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Amazon sees more than 100,000 fires, causing increased air pollution



Destructive fires in the Amazon rainforest fire a toxic bridge into the air and cause a peak in air pollution, new satellite images from the European Space Agency show.

The ESA images released on Monday show an increase in pollutants such as carbon monoxide, formaldehyde and aerosols, as the number of fires has also increased.

According to Brazil's National Institute for Space Research, the number of fires has risen over 100,000, an increase of 45 percent from the same time last year.

AMAZON FIRES: BY NUMBERS

  Using data from Copernicus Sentinel-5P, the image shows the difference in carbon monoxide in the air between July 2019 and August 2019 over the Amazon.

Using data from Copernicus Sentinel-5P, the image shows the difference in carbon monoxide in the air between July 2019 and August 2019 over the Amazon.
(European Space Agency)

AMAZON FIRES: WHY IS THE RAINFOREST BURNING?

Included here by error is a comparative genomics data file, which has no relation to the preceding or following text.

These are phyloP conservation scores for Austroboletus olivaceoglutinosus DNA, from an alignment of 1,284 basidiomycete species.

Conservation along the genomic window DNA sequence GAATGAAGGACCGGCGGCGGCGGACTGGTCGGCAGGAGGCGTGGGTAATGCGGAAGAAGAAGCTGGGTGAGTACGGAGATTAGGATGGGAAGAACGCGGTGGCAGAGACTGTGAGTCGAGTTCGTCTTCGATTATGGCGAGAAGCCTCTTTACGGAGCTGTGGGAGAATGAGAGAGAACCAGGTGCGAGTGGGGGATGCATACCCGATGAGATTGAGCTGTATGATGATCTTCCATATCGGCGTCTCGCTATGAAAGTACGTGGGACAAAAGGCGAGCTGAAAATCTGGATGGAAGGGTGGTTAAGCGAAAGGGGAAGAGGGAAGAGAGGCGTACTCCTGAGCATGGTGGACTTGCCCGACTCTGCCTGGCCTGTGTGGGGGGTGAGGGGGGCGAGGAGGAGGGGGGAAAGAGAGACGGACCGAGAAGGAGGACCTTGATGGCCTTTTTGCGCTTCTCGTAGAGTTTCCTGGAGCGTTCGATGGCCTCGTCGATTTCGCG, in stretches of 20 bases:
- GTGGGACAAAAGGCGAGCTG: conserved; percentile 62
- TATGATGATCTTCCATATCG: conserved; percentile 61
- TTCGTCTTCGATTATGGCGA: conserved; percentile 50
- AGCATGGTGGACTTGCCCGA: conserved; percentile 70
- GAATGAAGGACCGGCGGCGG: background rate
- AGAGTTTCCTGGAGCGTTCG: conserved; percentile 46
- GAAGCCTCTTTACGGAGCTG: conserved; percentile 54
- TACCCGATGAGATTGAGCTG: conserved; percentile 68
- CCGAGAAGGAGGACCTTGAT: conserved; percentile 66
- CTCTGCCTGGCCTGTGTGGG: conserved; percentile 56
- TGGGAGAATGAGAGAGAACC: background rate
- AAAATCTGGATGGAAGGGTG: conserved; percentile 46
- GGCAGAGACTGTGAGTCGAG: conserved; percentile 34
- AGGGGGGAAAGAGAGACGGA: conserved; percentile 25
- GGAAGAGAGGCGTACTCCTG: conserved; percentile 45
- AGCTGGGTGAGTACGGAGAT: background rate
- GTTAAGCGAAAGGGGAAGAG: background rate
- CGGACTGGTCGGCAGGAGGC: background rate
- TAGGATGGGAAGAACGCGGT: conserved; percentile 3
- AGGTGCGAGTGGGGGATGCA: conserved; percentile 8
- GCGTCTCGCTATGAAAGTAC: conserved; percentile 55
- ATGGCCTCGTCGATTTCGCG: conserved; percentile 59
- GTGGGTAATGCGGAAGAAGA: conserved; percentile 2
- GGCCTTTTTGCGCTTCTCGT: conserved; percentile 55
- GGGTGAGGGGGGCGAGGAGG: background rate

The furious fires, visible from space, have been burning through the extremely biodiversity region for more than a month.

At least 2.5 million acres have already been burned.

"It's a disaster of huge proportions," Dr. Deby Cassill, associate professor at USF's Department of Biological Sciences, to Fox 13.

Environmental groups have said the leaves are also adversely affecting the climate.

  A fire is burning in highway margins in the city of Porto Velho, the state of Rondonia, part of Brazil's Amazon, late last month. (AP Photo / Eraldo Peres)

A fire is burning in highway margins in the city of Porto Velho, the state of Rondonia, part of Brazil's Amazon, late last month. (AP Photo / Eraldo Peres)
(AP)

"In addition to increasing emissions, deforestation directly contributes to a change in rainfall patterns in the affected region, which extends the dry season's length, which further affects forests, biodiversity, agriculture and human health," Greenpeace said in A statement.

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